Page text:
Hormone replacement therapy and tumour grade in breast cancer: prospective study in screening unitBMJ 1996; 312 doi: https://doi.org/10.1136/bmj.312.7047.1646 (Published 29 June 1996) Cite this as: BMJ 1996;312:1646
- Claudia Harding, research registrar in surgerya,
- W F Knox, consultant histopathologista,
- E B Faragher, medical statisticiana,
- A Baildam, senior lecturer in surgerya,
- N J Bundred, senior lecturer in surgerya
- a University Departments of Surgery and Histopathology, University Hospital of South Manchester, West Didsbury, Manchester M20 2LR
- Correspondence to: Mr Bundred.
- Accepted 29 February 1996
Several studies report an increased incidence of breast cancer in women taking hormone replacement therapy (apparently a duration dependent phenomenon)1 2 3; however, a decreased mortality from breast cancer has been reported in women using the treatment.1 We assessed the prognostic factors for breast cancers detected by screening at one unit to determine if cancers developing in women who used hormone replacement therapy have a better prognosis.
Patients, methods, and results
All postmenopausal women (>12 months since last menstrual period or women over 50 who had had a hysterectomy) with invasive breast cancer detected at our screening unit between 1989 and 1994 were identified. Prognostic factors and history of use of hormone replacement therapy were recorded. Women taking hormone replacement therapy for more than three months within the year before their breast cancer diagnosis were considered “users.” After definitive surgery, pathological tumour size, grade, axillary node metastases, and steroid receptor status were compared between users of hormone replacement therapy and non-users.
Of the 433 postmenopausal women with screen detected cancer, fewer women diagnosed in the prevalence round than in the incident (second) screen were using hormone replacement therapy (74/325 (23%) v 34/108 (32%); χ2 = 3.3; P>0.05). Median duration of use was 24 (range 3-264) months.
Well differentiated grade I cancers occurred more often in users of hormone replacement therapy than non-users (45% v 20%; P<0.001; table 1); 15% (16) of users compared with 45% (146) of non-users had grade I, well differentiated tumours (P<0.001). The likelihood of cancers detected in the users being well differentiated increased from the prevalence screen (relative risk 2.19; 95% confidence interval 1.54 to 3.12) to the incident screen (2.49; 1.38 to 4.49). Tumour size and steroid receptor status (analysed by immunocytochemical assay) were similar in the groups. The excess of grade I tumours was seen equally in the 72 women using oestrogen only and the 36 using a combined preparation.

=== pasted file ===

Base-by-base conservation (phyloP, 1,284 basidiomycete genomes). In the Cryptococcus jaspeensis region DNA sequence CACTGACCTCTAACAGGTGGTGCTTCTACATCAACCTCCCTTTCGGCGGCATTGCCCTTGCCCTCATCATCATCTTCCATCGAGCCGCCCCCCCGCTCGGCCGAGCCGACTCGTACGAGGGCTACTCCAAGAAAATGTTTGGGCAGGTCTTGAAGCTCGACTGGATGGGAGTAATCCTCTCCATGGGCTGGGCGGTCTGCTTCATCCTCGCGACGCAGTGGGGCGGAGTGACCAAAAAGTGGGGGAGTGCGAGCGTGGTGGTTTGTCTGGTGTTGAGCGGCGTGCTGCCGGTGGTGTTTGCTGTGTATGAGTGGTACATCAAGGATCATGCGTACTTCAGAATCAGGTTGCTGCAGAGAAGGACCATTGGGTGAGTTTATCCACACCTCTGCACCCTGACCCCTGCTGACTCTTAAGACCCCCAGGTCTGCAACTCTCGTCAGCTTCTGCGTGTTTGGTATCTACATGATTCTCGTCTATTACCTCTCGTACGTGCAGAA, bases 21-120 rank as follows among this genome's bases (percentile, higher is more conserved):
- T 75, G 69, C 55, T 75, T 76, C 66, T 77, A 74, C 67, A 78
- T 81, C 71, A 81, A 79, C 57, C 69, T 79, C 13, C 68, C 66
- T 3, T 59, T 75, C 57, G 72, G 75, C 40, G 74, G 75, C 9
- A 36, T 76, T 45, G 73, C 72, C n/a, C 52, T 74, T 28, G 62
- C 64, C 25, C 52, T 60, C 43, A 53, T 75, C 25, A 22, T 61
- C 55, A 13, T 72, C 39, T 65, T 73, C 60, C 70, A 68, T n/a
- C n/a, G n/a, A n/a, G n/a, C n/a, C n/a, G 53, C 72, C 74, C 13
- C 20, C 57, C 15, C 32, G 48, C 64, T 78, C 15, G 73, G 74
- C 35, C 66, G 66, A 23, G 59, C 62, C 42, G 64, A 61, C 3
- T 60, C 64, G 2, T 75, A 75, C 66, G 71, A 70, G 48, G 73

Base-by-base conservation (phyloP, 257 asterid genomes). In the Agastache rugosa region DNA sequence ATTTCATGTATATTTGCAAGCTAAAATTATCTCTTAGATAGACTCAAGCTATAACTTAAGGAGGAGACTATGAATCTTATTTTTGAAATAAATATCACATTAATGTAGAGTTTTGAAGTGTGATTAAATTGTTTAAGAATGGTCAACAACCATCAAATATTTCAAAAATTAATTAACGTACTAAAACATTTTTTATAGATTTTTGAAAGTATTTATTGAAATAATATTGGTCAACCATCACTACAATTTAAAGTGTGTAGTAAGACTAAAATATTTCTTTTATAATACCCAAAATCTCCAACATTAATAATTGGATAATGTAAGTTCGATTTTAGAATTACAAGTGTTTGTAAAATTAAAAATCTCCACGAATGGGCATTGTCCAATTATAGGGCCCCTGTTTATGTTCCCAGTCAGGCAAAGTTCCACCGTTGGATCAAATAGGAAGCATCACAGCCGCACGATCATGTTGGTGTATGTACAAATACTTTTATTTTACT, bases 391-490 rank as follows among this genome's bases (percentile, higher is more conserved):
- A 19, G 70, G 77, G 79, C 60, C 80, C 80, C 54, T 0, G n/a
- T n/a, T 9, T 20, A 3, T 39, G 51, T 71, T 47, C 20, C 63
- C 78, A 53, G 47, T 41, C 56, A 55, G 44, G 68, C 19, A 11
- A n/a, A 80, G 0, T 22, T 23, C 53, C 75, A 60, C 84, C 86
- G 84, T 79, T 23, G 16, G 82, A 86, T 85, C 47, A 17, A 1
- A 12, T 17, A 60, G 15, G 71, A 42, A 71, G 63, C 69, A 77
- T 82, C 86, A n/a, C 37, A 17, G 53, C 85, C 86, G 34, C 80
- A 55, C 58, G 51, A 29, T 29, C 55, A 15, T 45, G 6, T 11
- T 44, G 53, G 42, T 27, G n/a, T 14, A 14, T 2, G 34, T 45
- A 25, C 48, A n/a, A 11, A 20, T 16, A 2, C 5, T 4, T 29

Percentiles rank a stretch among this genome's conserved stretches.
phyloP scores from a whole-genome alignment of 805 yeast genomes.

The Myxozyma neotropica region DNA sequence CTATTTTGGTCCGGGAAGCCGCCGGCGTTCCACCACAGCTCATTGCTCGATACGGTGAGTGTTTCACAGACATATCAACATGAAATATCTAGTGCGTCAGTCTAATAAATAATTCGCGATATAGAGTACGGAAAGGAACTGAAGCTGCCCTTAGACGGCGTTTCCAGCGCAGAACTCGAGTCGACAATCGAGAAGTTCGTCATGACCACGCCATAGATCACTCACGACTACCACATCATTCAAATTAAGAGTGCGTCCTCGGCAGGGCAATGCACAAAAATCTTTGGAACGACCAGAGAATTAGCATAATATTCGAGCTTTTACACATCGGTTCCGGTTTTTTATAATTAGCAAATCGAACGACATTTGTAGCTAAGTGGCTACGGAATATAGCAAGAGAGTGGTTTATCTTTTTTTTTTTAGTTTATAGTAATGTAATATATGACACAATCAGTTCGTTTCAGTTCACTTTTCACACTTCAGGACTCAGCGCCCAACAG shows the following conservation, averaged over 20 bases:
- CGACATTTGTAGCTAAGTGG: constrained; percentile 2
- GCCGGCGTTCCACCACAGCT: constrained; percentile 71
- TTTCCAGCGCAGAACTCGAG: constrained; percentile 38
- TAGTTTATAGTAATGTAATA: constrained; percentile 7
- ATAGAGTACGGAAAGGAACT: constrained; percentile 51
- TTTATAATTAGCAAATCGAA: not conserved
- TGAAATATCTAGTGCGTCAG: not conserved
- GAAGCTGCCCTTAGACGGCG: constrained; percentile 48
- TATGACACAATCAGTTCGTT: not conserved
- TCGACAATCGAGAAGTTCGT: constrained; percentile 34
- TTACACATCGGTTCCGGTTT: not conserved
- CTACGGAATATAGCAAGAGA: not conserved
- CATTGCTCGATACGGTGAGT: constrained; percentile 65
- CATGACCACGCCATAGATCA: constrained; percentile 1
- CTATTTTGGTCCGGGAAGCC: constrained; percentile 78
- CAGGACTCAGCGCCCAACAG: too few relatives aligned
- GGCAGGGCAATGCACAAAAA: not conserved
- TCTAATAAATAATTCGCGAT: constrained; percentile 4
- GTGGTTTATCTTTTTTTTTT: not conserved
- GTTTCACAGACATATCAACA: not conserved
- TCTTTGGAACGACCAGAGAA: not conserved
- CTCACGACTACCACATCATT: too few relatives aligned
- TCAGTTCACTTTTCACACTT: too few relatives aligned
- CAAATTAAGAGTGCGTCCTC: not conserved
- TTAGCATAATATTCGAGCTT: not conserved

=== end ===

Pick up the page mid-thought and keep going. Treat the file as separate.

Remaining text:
In women undergoing axillary surgery, node positivity occurred in 23 (26%) of users and 68 (28%) of non-users (difference -2.6%; -14% to 8.5%). In the total group, positivity was 21% in users and non-users (69/325 v 23/108).
A total of 28 women developed recurrent cancer after a median follow up of 45 (range 12-96) months. Recurrence was similar in users and non-users (8 (7%) v 20 (6%); P = 0.99, log rank test).
Although an increased breast cancer risk (up to twofold) has been linked with long term use of hormone replacement therapy, a large British cohort study has shown that mortality from breast cancer in hormone replacement therapy users is almost halved,1 a finding supported by a subsequent American case-control study.2 The American study included both screen detected and symptomatic cancers, with significantly more screen detected cancers included among cases than controls, which would account for the differences in node positivity and mortality between the two groups. By studying only screen detected cancers we eliminated such surveillance or ascertainment bias.
Tumour grade is important for predicting survival from breast cancer, and prognostic indices usually include grade.4 Among screen detected cancers, hormone replacement therapy users had better differentiated tumours than non-users, which may explain their reduced mortality.1 5 In both screening rounds, women who used hormone replacement therapy had better grade tumours. As users and non-users were screened equally in the screening rounds, this effect is not due to ascertainment bias. Combined hormone replacement therapy (containing progestogens) has recently been claimed to increase the risk of breast cancer,3 but we found that better grade tumours developed with both types of treatment. Although our follow up remains short, no difference in recurrence has been seen between the two groups.
Prescribing hormone replacement therapy after breast cancer treatment remains controversial, but its use at the time of breast cancer diagnosis is unlikely to effect mortality adversely. Therefore hormone replacement therapy after breast cancer treatment should not be denied to patients if warranted by symptoms and if alternatives for the control of severe menopausal symptoms have failed.
We are grateful to Dr Elizabeth Anderson for performing steroid receptor analysis and the consultant radiologists at the Nightingale Centre, Manchester, for their help in diagnosis of the patients.
Conflict of interest None.